Well... let's think outside the box, way outside the box, in fact, lets forget about boxes all together, this new set up is completely box-less and is built from just enough wood to complete a cup holder or two, that effectively eliminates the open baffle option that I know you where thinking of.

With some slight EQ the 24" drivers preform well down to and slightly below 30Hz, and can be crossed high enough to provide a seamless integration with the 2" fullrangers in the JBL horns at around 300Hz.

These drivers can almost to be regarded as a two-in-one solution, both driver and an open baffle design all in one, only in this case the baffle support is called cone :)
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DSTHAM - Dual Summation Tapped Horn - just a thought 
Thursday, January 8, 2015, 21:24
Posted by Anders
The idea I had was to sum two horn paths of different lengths over a single driver in order to expand the usable passband of the design in total.

The "Dual Summation" part of the principle stems from (SUM 1) the summation of the different horn segments, paths 1 & 2 and (2) the summation of the paths (SUM 1) over the rear of the driver giving rise to the second summation (SUM 2).

In order to obtain a more equal contribution of the two segments making up SUM1 they have been compensated in cross section areas according to their respective difference in lengths so that the shorter segment does not dominate (the law of least resistance).

In principle the SUM1 can be regarded as a first taper, and the SUM2 as a second taper, this also means a number of out of passband cancellations, balancing these summations with regards to both contribution (levels) and distance (timing) is perhaps not easily done.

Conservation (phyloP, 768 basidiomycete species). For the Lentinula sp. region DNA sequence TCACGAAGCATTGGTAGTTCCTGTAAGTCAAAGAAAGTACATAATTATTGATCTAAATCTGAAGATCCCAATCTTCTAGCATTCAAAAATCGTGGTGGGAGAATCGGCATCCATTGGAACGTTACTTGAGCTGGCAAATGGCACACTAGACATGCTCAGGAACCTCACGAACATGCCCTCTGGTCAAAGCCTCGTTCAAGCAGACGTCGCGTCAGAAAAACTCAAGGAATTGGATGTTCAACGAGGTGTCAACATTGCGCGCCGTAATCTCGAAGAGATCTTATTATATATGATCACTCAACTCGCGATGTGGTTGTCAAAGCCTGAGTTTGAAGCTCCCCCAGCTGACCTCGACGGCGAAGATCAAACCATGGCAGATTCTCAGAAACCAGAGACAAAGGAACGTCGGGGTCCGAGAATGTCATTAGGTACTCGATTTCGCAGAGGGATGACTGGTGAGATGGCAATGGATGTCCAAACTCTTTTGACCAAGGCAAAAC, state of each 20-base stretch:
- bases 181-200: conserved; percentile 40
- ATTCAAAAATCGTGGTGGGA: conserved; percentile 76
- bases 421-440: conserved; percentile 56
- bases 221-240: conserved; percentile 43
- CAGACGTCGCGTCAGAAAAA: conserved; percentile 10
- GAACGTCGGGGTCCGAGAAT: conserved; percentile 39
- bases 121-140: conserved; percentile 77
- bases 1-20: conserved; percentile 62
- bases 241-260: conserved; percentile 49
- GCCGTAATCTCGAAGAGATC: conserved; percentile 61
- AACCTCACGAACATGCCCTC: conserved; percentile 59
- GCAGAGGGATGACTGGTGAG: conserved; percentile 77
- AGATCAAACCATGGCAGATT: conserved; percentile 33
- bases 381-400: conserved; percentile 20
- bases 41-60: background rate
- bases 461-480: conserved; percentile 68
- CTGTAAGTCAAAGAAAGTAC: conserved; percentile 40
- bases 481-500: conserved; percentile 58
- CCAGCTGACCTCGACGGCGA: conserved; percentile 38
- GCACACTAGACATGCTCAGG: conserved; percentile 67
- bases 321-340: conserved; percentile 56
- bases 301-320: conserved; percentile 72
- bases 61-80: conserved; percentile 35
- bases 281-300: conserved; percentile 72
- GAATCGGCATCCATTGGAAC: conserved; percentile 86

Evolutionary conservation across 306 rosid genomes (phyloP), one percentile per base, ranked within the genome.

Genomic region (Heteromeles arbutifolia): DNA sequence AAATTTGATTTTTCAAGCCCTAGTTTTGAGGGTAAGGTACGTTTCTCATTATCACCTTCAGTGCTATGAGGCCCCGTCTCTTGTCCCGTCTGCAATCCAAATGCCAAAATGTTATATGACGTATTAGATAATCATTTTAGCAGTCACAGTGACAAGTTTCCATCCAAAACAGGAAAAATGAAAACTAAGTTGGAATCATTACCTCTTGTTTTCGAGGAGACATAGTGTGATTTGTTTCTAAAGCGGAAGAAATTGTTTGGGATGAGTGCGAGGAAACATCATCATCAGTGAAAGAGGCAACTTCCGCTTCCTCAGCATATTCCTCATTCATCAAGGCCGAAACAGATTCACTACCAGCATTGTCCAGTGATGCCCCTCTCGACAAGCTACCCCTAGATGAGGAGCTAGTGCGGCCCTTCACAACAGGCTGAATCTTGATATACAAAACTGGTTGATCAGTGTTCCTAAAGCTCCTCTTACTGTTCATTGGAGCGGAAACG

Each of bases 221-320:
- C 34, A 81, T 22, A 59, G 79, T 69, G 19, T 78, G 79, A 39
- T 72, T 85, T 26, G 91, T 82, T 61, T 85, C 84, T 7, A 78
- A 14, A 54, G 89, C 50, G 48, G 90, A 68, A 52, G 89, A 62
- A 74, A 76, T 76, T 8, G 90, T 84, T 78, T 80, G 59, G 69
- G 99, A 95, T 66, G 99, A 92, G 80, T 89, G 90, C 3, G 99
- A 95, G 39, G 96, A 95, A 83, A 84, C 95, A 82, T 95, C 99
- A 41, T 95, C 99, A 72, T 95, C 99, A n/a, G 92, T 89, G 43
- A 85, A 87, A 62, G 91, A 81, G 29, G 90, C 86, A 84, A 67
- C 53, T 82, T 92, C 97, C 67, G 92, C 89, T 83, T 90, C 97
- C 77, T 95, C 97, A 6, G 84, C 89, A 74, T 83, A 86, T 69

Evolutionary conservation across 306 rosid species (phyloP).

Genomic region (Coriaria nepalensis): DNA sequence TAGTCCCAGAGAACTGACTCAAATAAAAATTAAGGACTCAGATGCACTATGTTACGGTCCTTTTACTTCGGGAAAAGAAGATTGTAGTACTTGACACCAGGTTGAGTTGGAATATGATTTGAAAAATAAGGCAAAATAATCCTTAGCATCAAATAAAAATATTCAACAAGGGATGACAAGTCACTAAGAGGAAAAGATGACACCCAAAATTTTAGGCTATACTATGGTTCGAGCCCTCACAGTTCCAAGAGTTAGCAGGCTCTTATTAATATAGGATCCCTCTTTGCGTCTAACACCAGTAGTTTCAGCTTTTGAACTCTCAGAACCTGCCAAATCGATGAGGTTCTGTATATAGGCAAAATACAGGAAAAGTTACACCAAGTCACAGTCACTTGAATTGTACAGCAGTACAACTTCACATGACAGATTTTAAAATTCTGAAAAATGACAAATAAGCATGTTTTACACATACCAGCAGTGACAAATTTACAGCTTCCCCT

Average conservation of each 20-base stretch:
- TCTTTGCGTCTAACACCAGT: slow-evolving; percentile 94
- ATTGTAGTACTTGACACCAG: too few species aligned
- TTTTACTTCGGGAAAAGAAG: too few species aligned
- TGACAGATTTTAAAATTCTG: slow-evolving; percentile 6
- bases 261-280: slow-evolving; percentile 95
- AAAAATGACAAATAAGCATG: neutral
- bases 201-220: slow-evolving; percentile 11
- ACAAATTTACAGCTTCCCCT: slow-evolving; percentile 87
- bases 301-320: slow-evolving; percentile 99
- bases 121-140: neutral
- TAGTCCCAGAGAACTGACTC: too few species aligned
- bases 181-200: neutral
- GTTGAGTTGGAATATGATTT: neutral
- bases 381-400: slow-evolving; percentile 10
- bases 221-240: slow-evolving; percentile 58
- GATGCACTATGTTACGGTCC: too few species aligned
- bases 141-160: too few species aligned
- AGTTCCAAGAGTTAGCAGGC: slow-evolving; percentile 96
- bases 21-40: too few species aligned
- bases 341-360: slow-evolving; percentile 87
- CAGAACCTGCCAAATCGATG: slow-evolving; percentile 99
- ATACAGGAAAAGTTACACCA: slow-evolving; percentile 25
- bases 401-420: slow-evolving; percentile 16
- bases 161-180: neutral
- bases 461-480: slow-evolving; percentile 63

I made a baseline balancing of these summations according to below, but I have no illusions that they will not need to be tweaked further, perhaps, or rather probably, significantly so.

Overview :

In principle :

Unfortunately this is a very difficult concept to mathematically describe and simulate with any grater accuracy using tools I presently have at my disposal, and as such it remains a paper product with no mathematical proofs of concept.

Somewhat more developed it might look a bit like this, again this is only in concept form, the brace at the driver provides both more path length(s) and will hopefully make the summation a bit more gradual.

Or perhaps even something like this :

We can and should also alter the path length ratio in order to try and find the point just before the path dependent cancellations becomes to severe, here is a non optimized example using the same size enclosure and principle folding, just showing it's possible to tune it :

An attmept to describe it (a start) :

The dual summation idea might even be applied in a Cyclops style folded TP (constant area) format :

This is simply an idea, no claims, no proof, and perhaps even a fair bit "out there", I just thought I'd share it with you for the fun of it in this our common interest :)